Doug Elsey

Doug Elsey

Doug Elsey

Doug Elsey is a professional engineer who specializes in documentary photography in high-risk environments. During the past 15 years, he has participated in twenty military exercises with multi-national NATO Special Forces teams from Canada, United States, Iceland, Netherlands and Norway.

“His stunning and hard hitting images capture the moment and the emotions in the Arctic and tropical environments. He delivers excellent results,” commented Commander Rune Hausken of the Norwegian Naval Special Forces. Elsey was a project manager in five major undersea expeditions sponsored in part by National Geographic. They included undersea living experiments; the search for and discovery of the world’s most northerly shipwreck; the first deep dives using helium under the Arctic Ocean; the first science dives under the North Pole; and the recovery of the ship’s bell from the wreck of the Edmund Fitzgerald.

Elsey produced the engineering drawings for Sub Igloo, the world’s first polar undersea station and was instrumental in its installation under the ice of the Northwest Passage on Dr. Joe MacInnis’s Arctic 3 expedition. He was project manager for Dr. MacInnis Arctic 4 expedition. He has more than 100 hours logged beneath the Arctic Ocean and made the first deep Arctic helium dive.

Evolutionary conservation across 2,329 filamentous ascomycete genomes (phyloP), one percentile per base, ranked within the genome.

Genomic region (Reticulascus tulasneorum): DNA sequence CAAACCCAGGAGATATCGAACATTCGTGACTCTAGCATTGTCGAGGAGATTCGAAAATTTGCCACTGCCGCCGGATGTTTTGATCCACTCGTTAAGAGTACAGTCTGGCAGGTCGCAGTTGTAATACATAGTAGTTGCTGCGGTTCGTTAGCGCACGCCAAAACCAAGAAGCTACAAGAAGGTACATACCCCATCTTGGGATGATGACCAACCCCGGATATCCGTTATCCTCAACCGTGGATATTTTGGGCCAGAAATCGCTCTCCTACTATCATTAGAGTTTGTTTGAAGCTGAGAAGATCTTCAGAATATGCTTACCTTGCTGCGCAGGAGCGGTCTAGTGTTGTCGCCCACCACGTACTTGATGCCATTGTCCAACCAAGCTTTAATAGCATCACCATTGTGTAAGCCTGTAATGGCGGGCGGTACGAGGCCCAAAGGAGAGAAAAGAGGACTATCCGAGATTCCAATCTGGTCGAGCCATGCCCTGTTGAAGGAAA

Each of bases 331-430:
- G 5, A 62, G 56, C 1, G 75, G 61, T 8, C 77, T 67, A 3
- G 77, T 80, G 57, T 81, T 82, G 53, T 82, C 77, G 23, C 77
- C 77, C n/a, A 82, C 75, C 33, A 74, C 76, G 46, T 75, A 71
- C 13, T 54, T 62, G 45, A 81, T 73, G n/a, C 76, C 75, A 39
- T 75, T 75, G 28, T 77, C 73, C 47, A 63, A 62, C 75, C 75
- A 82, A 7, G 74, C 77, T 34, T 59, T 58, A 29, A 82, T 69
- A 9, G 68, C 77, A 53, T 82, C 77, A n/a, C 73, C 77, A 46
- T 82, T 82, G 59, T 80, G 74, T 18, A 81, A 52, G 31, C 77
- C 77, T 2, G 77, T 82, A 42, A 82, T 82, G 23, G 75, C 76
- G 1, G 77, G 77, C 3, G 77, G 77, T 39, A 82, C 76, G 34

Elsey received a Lifetime Achievement Award from the Canadian underwater industry recognizing his ongoing contributions to that industry. “Doug is the kind of photographer you want when it’s 4 a.m., the temperature is forty below, and the ice is five feet thick,” says Arctic expedition leader Dr. Joe MacInnis,” he’s smart, tough, and determined to get the impossible shot. And he does it with a wicked sense of humour.

2014 Forum Talk

In 1969, Dr. Joe MacInnis and his team of volunteers placed Canada’s first underwater station beneath the waters of Little Dunks Bay in Tobermory Ontario. For the next two years, more than 2000 divers visited the site and used the station to study the underwater ecology of the bay. The station and its projects had a profound influence on Canadian underwater exploration. They inspired future leaders in undersea science and engineering.

The author was the Project Engineer for Sublimnos. His presentation chronicles the history of Sublimnos and its effect on those who participated in its scientific and engineering projects. He shows how, 45 years later,—“the little station that could”—continues to generate sparks of inspiration.

 

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